New Disease Reports (2014) 30, 4. []
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First report of Synchytrium endobioticum causing potato wart in Georgia

L. Gorgiladze, G. Meparishvili, Z. Sikharulidze*, K. Natsarishvili and S. Meparishvili


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Received: 17 Mar 2013; Published: 07 Aug 2014

Keywords: Solanum tuberosum, quarantine pest, sporangia, PCR test, plant pathogen

Potato (Solanum tuberosum) is one of the most important food crops worldwide and it is an important component of the diet in Georgia. Diseases of potato, especially potato wart disease (PWD), are considered to be major constraints to potato production. PWD has spread throughout the world through the movement of warted tubers (Franc, 2007). The National Agency of Food Safety of Georgia lists Synchytrium endobioticum as an A2 quarantine pest.

Observations of potato plantations undertaken in different agro-ecological zones of Georgia during 2009-2013 showed that potato wart occurred only in the Khulo area, which is the most mountainous region in the Autonomous Republic of Adjara, Western Georgia. The region is considered as economically important for potato production. PWD symptoms - galls of various colours (from yellow-green to brown) - were observed on the tubers for the first time in Tabakhmela and Didajara villages in June 2009 (Fig. 1). However, the growers from these villages informed us that disease symptoms had been noted in 2006 and 2007 on potato cv. 'Agria', which is widely grown here for home consumption. According to the survey results from 2010-2012, the disease was also found in other villages of Khulo municipality (Ghorjomi, Tkhilvana, Danisparauli) on varieties Agria, Finka, Picasso and Marfona. The disease symptoms were observed on the tubers, stolons and root neck. In 2013, by the end of potato growing season, the disease was also found in Diakonidzeebi village (Khulo region) and in stored potato in cellars too. 

Summer and winter sporangia were observed from the galls. Winter sporangia (Fig. 2) were typical of S. endobioticum: golden-brown to dark-brown, thick-walled, spherical to ovoid in shape, with irregularly shaped walls. All samples obtained were identified as S. endobioticum based on the morphological descriptions (OEPP/EPPO, 2004) and a specific PCR test using primers F49 and R502 (van den Boogert et al., 2005). Samples were also sent to the Netherlands Plant Protection Service, where the identification was confirmed. To our knowledge, this is the first report of potato wart disease caused by Synchytrium endobioticum in Georgia. The research is continuing under a PhD programme.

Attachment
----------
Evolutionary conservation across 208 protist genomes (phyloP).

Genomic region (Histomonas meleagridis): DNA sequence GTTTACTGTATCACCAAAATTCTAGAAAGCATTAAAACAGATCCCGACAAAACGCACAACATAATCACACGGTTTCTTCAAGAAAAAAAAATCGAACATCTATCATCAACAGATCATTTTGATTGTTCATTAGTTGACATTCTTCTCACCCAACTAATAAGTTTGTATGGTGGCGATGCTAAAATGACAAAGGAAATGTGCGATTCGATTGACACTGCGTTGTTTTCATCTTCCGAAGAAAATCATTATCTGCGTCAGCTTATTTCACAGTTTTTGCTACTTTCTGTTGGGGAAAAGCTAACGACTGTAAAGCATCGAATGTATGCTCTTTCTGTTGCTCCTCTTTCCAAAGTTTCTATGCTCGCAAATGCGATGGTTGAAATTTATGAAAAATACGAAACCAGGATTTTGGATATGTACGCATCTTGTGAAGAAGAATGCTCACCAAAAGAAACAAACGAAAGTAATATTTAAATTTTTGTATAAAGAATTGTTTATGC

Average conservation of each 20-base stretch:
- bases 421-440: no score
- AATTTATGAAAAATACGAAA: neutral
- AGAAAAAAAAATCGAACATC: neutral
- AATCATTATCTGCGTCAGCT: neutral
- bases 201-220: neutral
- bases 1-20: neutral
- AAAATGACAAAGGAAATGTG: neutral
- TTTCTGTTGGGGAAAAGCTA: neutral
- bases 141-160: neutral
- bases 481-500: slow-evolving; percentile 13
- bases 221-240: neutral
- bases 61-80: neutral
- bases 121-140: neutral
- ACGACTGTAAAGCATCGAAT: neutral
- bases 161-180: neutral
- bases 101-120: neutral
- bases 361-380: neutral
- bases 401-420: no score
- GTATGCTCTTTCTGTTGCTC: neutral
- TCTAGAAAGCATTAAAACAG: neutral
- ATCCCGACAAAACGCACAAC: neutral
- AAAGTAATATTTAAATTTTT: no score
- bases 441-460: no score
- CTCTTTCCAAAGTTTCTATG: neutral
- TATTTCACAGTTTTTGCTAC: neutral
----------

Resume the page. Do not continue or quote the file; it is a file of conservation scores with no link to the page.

Figure 1: Sample of infected potato tubers collected during potato wart survey in Georgia.
Figure 1: Sample of infected potato tubers collected during potato wart survey in Georgia.
Figure 2: Winter sporangia of Synchytrium endobioticum.
Figure 2: Winter sporangia of Synchytrium endobioticum.


The study was supported by projects G-1775p and 31/73. We thank Dr. R. Thwaites (FERA, UK) and Dr.G. van Leeuwen (the Netherlands) for assistance.


  1. Franc G, 2007. Potato Wart. APS Features. []
  2. OEPP/EPPO. 2004. Diagnostic protocols of regulated pests. OEPP/EPPO Bulletin. 34, 213-218
  3. Van den Boogert PHJF, van-Gent-Pelzer MPE, Bonants PJM, De Boer SH, Wander JGN, Lévesque CA, van Leeuwen GCM, Baayen RP, 2005. Development of PCR-based detection methods for the quarantine phytopathogen Synchytrium endobioticum, causal agent of potato wart disease. European Journal of Plant Pathology 113, 47-57. []

To cite this report: Gorgiladze L, Meparishvili G, Sikharulidze Z, Natsarishvili K, Meparishvili S, 2014. First report of Synchytrium endobioticum causing potato wart in Georgia. New Disease Reports 30, 4. []

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